In the context of a scarcity of natural resources on Earth, Bertrand Baratte, Director of Space Activity for Air Liquide, explained to the participants how he world leading company in gas services intended to play a prominent role in the exploitation of new extra-terrestrial resources. The set of solutions that Air Liquide is working on ranges from spacecraft propellants through inflatable and collapsible tanks to technologies for processing gases across the mining value chain. «Our ambition is to become an enabler for the open space journey», said Bertrand Baratte.
Big Data and the business of Space data
Olivier Lemaire, Partner at EY, acted as moderator on May 22nd. He recalled how Luxembourg had succeeded in adapting to changing economies during the past decades, from agriculture to steel, finance, digital and now space.
«In the last five years», he said, «the country has been able to create a real ecosystem, around the space industry». Data extrated from space activities are essential for industries as diverse as farming, maritime transportation and real estate but also for strategic areas such as electricity, oil and gas.
Olivier Lemaire then handed the floor to Arthur Sauzay, space policy expert at Institut Montaigne. He is the author of a, report for Institut Montaigne published in December 2017 called Space: Will Europe strike back? «If data had mass, Earth would be a black hole», he joked, meaning that, for transporting worldwide the gigantic quantities of data produced and collected on Earth, we needed to use the increased capabilities offered by space systems. But soon, a large portion of the data will originate from space itself. «What is the situation today ?», he asked. «The two main trends in the space business are Internet constellations and Earth Observation». But Internet satelllte networks are still facing technical issues, regulation problems need to be addressed and business models must still be defined. As regards EO, services are still offered by a small number of operators financed by governments and public means. Efforts must be made to open the EO activity to the private sector.
Marc Serres, CEO of the Luxembourg Space Agency, firstly reviewed the misslons and objectives of the LSA, emphasizing on the development of the Luxembourg space ecosystem and synergies with businesses and orgarizations outside the space sector. Marc Serres has also announced the creation of the LSA Data Center. The LSA Data Center has been created to support businesses in Luxembourg with reliable, fast and intuitive access to data streams from the European Copernicus Earth Observation programme. «This initiative of the LSA is just a first step to facilitate access to space data with the aim to stimulate new services provided by Luxembourg as a hub for commercial space in Europe», said Marc Serres. The LSA Data Center provides users with search and download access to a fully indexed and referenced, real-time geo-catalogue, set up with products from the Copernicus Sentinel 1 and 2 satellite constellations. This information is provided on a full, free and open access basis.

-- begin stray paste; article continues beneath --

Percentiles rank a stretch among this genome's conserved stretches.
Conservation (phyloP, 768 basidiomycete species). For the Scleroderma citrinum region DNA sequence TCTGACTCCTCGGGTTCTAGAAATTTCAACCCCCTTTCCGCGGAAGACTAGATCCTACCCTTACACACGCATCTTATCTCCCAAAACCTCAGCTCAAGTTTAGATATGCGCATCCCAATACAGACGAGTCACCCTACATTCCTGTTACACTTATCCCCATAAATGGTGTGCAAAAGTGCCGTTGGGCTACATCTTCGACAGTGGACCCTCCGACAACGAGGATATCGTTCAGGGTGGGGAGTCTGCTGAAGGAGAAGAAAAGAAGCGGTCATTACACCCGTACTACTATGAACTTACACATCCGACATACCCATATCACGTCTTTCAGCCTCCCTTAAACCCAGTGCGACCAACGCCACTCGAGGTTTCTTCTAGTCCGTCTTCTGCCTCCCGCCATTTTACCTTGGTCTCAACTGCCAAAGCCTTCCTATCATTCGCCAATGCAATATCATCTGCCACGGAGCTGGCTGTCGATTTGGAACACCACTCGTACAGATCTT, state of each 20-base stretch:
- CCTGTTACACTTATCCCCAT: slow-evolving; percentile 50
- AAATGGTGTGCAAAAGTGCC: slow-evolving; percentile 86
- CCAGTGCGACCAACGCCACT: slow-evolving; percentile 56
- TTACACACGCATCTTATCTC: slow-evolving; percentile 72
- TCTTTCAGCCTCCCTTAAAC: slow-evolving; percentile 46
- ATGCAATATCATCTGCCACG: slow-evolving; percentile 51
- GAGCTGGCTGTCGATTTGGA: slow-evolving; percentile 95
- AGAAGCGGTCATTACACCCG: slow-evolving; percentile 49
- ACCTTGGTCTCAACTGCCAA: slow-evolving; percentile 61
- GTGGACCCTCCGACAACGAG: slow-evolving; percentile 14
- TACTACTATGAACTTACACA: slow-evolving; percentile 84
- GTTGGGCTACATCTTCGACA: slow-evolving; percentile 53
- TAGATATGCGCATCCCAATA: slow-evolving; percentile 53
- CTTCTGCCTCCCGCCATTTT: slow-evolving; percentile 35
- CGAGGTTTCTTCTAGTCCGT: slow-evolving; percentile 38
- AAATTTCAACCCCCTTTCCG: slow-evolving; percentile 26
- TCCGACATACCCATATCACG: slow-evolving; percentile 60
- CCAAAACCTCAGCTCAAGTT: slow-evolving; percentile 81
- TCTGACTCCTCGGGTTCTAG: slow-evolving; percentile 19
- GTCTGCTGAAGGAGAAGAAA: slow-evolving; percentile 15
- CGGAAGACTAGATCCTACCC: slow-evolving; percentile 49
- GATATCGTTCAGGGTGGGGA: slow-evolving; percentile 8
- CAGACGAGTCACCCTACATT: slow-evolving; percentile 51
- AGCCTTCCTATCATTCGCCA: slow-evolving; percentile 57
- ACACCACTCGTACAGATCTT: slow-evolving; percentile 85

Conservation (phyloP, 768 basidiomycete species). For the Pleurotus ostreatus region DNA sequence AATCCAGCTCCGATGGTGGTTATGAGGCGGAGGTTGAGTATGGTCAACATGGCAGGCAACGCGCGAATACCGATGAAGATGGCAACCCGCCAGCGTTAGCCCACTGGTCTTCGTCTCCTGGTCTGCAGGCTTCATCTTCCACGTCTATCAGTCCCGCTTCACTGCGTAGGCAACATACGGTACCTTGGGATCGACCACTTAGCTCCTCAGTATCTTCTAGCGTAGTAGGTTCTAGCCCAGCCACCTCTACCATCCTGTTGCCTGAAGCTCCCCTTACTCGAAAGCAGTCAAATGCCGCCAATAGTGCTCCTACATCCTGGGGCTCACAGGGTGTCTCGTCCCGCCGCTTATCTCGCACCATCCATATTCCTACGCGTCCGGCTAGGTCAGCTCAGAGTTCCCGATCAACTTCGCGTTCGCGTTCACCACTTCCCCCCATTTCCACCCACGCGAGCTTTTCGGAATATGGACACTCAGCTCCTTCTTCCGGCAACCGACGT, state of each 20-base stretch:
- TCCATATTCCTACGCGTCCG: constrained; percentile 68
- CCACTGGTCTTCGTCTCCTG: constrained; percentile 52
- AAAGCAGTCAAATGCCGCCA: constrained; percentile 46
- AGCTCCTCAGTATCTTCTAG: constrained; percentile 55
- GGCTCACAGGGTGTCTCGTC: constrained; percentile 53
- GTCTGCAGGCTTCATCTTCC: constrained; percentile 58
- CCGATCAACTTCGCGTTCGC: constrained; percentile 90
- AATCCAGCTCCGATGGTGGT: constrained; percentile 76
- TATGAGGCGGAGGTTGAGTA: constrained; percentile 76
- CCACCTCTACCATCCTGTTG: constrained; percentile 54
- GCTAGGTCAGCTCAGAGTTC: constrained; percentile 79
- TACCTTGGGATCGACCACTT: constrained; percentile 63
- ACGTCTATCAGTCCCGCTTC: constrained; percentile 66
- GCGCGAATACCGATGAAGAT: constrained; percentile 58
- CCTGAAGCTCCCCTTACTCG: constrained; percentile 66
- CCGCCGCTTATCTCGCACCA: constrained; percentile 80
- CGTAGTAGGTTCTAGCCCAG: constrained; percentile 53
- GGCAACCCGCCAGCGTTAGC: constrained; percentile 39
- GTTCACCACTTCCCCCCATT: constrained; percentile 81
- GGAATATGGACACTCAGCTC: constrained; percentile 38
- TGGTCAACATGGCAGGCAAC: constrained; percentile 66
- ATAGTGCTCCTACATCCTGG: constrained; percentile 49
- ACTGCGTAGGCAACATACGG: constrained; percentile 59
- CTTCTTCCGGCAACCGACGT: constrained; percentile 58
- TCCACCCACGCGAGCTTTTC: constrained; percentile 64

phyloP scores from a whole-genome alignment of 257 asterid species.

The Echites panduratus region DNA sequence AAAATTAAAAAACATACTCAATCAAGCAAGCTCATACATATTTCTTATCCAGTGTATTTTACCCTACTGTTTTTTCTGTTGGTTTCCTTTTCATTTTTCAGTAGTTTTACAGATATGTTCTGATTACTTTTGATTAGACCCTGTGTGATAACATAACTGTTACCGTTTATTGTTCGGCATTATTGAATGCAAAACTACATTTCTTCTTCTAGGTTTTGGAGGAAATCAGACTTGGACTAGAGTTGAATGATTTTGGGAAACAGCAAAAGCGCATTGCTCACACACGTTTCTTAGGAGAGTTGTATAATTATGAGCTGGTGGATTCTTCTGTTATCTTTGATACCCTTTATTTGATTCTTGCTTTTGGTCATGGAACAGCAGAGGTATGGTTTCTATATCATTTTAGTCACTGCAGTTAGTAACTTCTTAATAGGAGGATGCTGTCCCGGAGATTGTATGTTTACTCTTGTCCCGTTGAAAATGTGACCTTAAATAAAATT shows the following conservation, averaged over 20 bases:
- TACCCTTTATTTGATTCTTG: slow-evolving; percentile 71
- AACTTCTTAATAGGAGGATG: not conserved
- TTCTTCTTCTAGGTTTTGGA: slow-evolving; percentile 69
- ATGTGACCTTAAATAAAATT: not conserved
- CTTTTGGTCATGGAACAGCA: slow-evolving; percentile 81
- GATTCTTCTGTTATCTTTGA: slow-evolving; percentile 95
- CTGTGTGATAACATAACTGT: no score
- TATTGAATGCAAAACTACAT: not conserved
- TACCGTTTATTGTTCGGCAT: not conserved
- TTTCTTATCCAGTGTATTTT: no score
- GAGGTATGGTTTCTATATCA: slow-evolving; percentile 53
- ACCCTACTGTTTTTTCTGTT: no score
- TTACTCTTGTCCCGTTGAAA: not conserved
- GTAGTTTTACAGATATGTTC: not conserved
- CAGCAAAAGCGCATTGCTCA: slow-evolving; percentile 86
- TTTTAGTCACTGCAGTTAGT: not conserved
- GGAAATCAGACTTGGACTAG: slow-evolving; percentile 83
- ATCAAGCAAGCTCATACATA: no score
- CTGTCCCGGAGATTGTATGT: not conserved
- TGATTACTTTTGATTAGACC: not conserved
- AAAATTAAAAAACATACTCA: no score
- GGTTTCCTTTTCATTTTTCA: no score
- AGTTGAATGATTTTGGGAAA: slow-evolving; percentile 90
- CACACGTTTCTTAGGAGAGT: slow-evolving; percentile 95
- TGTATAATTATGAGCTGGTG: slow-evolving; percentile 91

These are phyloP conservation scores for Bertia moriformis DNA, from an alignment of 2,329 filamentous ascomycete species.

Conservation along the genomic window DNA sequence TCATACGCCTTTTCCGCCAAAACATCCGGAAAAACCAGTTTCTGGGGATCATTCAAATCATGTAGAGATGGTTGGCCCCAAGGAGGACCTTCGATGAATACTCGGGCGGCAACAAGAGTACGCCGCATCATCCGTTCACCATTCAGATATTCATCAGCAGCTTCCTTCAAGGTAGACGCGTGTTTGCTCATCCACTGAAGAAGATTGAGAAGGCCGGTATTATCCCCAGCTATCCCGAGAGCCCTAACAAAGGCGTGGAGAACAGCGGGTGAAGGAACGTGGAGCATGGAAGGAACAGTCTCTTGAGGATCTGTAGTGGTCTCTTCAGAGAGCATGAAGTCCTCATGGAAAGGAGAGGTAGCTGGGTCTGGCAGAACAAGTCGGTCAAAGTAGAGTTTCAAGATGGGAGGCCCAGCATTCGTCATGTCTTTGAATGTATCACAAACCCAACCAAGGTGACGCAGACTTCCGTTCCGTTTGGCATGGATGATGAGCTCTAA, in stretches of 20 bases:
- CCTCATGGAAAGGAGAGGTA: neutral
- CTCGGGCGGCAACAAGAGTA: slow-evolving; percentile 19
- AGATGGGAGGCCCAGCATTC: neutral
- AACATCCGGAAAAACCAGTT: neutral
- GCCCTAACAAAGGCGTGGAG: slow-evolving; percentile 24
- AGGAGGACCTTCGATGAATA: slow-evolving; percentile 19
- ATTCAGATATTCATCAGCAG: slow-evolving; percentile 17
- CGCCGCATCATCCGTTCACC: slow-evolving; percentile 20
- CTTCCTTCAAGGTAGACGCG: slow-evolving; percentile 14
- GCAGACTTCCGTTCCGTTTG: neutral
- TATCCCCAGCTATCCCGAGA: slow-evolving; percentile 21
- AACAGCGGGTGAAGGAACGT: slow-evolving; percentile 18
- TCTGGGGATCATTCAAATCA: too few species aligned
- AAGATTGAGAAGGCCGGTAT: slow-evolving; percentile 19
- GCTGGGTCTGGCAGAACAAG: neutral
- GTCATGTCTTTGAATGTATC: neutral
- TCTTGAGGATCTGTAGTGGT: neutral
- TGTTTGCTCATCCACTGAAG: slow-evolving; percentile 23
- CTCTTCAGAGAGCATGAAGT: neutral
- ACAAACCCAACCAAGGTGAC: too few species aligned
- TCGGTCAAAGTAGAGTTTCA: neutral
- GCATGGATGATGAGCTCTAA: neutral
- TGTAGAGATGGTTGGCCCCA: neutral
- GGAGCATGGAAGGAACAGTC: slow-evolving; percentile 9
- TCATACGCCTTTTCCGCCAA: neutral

Omar Valdes, Market Development Officer at the European GNSS Agency (GSA), then took the floor to demonstrate the value of Galileo as a multipurpose source of space-generated Big Data. Global Navigation Satellite System (GNSS) is a source of valuable space generated data that can benefit from the technologies assoclated to Big Data and computing. «Galileo in particular can be valuable to making such solutions more secure by improving the quality and reliability of the collected data», said Omar Valdes.
Big Data-related GNSS applications that can be improved by using Galileo include location-based services (smartphones producing geo-tagged pictures, Augmented Reality games), IoT, Road (fleet tracking, connected vehicles in general), time stamping of financial transactions and scientific applications.
Olivier Lemaire then introduced the next speaker, Dr Jason Maroothynaden, a Business Broker from ESA's Business Applications Team, a division that provides ESA's support for the commercialization of satellite applications and space-using industry. He told the public that ESA was not only involved in space research and technology. The agency is also a partner, broker, mediator, facilitator and enabler for the industry. «From international transport to rural education, ESA Business Applications have enabled data from satellites to transform businesses on Earth. We have already invested €200m in launching innovative services in over 500 businesses», said Jason Maroothynaden. «Partnerships with selected investors and lenders leverages more finance into ESA-supported companies and ensures suceessful commercialization», he added.
The last speaker of the conference was Carlos Lopez-Martinez, Head of Remote Sensing and Natural Resources Modelling Group af the Luxembourg Institute of Science and Technology (LIST). «Society is nowadays facing unprecedented challenges for food and water security, ecosystem sustainability and resilience to major natural disasters», said Carlos Lopez-Martinez. «Remote Sensing and Earth Observations are necessary not only to monitor, to report and to model the climate change and to address these great societal challenges, but also to contribute to their solution», he added. The vision of the Remote Sensing and Natural Resources Modelling group is to conduct and to offer research and innovation of excellence, while contributing to the Luxembourg and European economies, the environment sustainability and the human welfare. This contribution is centered on the combination and exploitation of remote sensing information obtained by multiple and complementary sensors installed on spaceborne and airborne platforms, together with in-situ monitoring. «Our research projects are used in areas such as natural disasters like floods and droughts, precision agriculture, land surface processes, vegetation water cycle, and maritime transportation», he concluded.